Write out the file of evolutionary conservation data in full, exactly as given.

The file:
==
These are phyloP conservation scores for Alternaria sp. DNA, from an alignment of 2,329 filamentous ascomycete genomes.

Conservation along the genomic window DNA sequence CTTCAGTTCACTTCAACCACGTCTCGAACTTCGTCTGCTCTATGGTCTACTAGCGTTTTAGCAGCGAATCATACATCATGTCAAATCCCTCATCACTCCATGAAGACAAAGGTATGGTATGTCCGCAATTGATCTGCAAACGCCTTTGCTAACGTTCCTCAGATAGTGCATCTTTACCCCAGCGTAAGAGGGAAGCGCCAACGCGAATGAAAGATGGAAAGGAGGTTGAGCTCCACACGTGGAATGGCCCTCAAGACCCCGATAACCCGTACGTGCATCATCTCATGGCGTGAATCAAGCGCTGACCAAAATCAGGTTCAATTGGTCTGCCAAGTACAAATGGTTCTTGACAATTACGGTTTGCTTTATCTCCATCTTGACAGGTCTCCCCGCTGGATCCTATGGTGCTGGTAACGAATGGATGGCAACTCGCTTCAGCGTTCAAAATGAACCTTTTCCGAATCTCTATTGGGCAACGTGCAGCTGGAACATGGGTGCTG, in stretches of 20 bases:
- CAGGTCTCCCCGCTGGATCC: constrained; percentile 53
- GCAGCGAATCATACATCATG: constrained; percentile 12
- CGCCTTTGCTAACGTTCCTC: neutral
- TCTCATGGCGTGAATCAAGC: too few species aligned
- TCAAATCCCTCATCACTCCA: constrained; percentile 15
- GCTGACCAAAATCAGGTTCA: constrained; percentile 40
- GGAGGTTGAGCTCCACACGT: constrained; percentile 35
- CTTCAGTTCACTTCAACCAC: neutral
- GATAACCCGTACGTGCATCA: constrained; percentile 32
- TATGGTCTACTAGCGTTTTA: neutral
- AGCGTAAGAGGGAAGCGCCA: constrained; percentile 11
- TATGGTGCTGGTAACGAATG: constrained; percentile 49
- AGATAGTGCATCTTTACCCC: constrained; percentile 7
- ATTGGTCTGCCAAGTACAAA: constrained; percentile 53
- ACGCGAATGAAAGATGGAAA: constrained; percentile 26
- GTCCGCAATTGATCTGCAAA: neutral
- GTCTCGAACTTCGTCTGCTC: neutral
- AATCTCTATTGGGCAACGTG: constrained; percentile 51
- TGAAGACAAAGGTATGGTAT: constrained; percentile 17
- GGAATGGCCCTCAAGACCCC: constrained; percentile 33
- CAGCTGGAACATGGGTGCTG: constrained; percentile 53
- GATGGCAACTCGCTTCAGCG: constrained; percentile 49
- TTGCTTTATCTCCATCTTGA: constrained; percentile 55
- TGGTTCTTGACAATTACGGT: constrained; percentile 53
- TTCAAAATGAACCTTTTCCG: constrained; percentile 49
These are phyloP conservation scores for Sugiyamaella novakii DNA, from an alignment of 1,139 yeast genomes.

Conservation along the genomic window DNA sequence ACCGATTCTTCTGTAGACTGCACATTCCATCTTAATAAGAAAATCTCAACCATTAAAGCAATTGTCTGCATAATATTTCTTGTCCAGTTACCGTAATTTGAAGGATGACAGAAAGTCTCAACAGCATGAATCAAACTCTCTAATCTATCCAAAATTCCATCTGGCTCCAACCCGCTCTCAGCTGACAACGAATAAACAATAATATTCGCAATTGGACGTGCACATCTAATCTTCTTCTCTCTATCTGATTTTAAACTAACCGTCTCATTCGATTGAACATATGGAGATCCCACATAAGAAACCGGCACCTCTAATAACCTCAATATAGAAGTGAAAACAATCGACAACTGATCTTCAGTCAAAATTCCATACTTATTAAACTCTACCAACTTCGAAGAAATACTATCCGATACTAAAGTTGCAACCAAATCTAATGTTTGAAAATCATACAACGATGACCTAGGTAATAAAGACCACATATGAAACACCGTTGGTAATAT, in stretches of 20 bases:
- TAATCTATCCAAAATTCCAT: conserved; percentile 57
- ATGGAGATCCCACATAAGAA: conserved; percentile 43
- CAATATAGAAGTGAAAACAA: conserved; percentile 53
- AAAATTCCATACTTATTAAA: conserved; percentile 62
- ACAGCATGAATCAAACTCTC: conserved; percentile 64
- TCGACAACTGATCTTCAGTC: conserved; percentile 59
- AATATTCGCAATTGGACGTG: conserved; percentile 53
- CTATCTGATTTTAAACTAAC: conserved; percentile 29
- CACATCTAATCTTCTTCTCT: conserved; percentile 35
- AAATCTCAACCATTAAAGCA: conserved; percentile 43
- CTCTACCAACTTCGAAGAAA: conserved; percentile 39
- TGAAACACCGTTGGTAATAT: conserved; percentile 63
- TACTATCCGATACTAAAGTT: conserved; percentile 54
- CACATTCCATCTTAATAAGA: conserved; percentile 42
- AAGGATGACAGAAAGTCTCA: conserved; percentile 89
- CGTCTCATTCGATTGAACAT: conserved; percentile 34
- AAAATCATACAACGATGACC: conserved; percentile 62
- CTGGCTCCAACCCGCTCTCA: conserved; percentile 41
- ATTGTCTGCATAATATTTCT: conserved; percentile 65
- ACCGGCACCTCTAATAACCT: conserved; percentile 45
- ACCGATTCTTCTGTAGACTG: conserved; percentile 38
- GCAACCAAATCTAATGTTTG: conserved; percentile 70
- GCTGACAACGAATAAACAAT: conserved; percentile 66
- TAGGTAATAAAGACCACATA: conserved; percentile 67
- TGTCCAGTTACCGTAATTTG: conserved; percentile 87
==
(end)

These are phyloP conservation scores for Alternaria sp. DNA, from an alignment of 2,329 filamentous ascomycete genomes.

Conservation along the genomic window DNA sequence CTTCAGTTCACTTCAACCACGTCTCGAACTTCGTCTGCTCTATGGTCTACTAGCGTTTTAGCAGCGAATCATACATCATGTCAAATCCCTCATCACTCCATGAAGACAAAGGTATGGTATGTCCGCAATTGATCTGCAAACGCCTTTGCTAACGTTCCTCAGATAGTGCATCTTTACCCCAGCGTAAGAGGGAAGCGCCAACGCGAATGAAAGATGGAAAGGAGGTTGAGCTCCACACGTGGAATGGCCCTCAAGACCCCGATAACCCGTACGTGCATCATCTCATGGCGTGAATCAAGCGCTGACCAAAATCAGGTTCAATTGGTCTGCCAAGTACAAATGGTTCTTGACAATTACGGTTTGCTTTATCTCCATCTTGACAGGTCTCCCCGCTGGATCCTATGGTGCTGGTAACGAATGGATGGCAACTCGCTTCAGCGTTCAAAATGAACCTTTTCCGAATCTCTATTGGGCAACGTGCAGCTGGAACATGGGTGCTG, in stretches of 20 bases:
- CAGGTCTCCCCGCTGGATCC: constrained; percentile 53
- GCAGCGAATCATACATCATG: constrained; percentile 12
- CGCCTTTGCTAACGTTCCTC: neutral
- TCTCATGGCGTGAATCAAGC: too few species aligned
- TCAAATCCCTCATCACTCCA: constrained; percentile 15
- GCTGACCAAAATCAGGTTCA: constrained; percentile 40
- GGAGGTTGAGCTCCACACGT: constrained; percentile 35
- CTTCAGTTCACTTCAACCAC: neutral
- GATAACCCGTACGTGCATCA: constrained; percentile 32
- TATGGTCTACTAGCGTTTTA: neutral
- AGCGTAAGAGGGAAGCGCCA: constrained; percentile 11
- TATGGTGCTGGTAACGAATG: constrained; percentile 49
- AGATAGTGCATCTTTACCCC: constrained; percentile 7
- ATTGGTCTGCCAAGTACAAA: constrained; percentile 53
- ACGCGAATGAAAGATGGAAA: constrained; percentile 26
- GTCCGCAATTGATCTGCAAA: neutral
- GTCTCGAACTTCGTCTGCTC: neutral
- AATCTCTATTGGGCAACGTG: constrained; percentile 51
- TGAAGACAAAGGTATGGTAT: constrained; percentile 17
- GGAATGGCCCTCAAGACCCC: constrained; percentile 33
- CAGCTGGAACATGGGTGCTG: constrained; percentile 53
- GATGGCAACTCGCTTCAGCG: constrained; percentile 49
- TTGCTTTATCTCCATCTTGA: constrained; percentile 55
- TGGTTCTTGACAATTACGGT: constrained; percentile 53
- TTCAAAATGAACCTTTTCCG: constrained; percentile 49
These are phyloP conservation scores for Sugiyamaella novakii DNA, from an alignment of 1,139 yeast genomes.

Conservation along the genomic window DNA sequence ACCGATTCTTCTGTAGACTGCACATTCCATCTTAATAAGAAAATCTCAACCATTAAAGCAATTGTCTGCATAATATTTCTTGTCCAGTTACCGTAATTTGAAGGATGACAGAAAGTCTCAACAGCATGAATCAAACTCTCTAATCTATCCAAAATTCCATCTGGCTCCAACCCGCTCTCAGCTGACAACGAATAAACAATAATATTCGCAATTGGACGTGCACATCTAATCTTCTTCTCTCTATCTGATTTTAAACTAACCGTCTCATTCGATTGAACATATGGAGATCCCACATAAGAAACCGGCACCTCTAATAACCTCAATATAGAAGTGAAAACAATCGACAACTGATCTTCAGTCAAAATTCCATACTTATTAAACTCTACCAACTTCGAAGAAATACTATCCGATACTAAAGTTGCAACCAAATCTAATGTTTGAAAATCATACAACGATGACCTAGGTAATAAAGACCACATATGAAACACCGTTGGTAATAT, in stretches of 20 bases:
- TAATCTATCCAAAATTCCAT: conserved; percentile 57
- ATGGAGATCCCACATAAGAA: conserved; percentile 43
- CAATATAGAAGTGAAAACAA: conserved; percentile 53
- AAAATTCCATACTTATTAAA: conserved; percentile 62
- ACAGCATGAATCAAACTCTC: conserved; percentile 64
- TCGACAACTGATCTTCAGTC: conserved; percentile 59
- AATATTCGCAATTGGACGTG: conserved; percentile 53
- CTATCTGATTTTAAACTAAC: conserved; percentile 29
- CACATCTAATCTTCTTCTCT: conserved; percentile 35
- AAATCTCAACCATTAAAGCA: conserved; percentile 43
- CTCTACCAACTTCGAAGAAA: conserved; percentile 39
- TGAAACACCGTTGGTAATAT: conserved; percentile 63
- TACTATCCGATACTAAAGTT: conserved; percentile 54
- CACATTCCATCTTAATAAGA: conserved; percentile 42
- AAGGATGACAGAAAGTCTCA: conserved; percentile 89
- CGTCTCATTCGATTGAACAT: conserved; percentile 34
- AAAATCATACAACGATGACC: conserved; percentile 62
- CTGGCTCCAACCCGCTCTCA: conserved; percentile 41
- ATTGTCTGCATAATATTTCT: conserved; percentile 65
- ACCGGCACCTCTAATAACCT: conserved; percentile 45
- ACCGATTCTTCTGTAGACTG: conserved; percentile 38
- GCAACCAAATCTAATGTTTG: conserved; percentile 70
- GCTGACAACGAATAAACAAT: conserved; percentile 66
- TAGGTAATAAAGACCACATA: conserved; percentile 67
- TGTCCAGTTACCGTAATTTG: conserved; percentile 87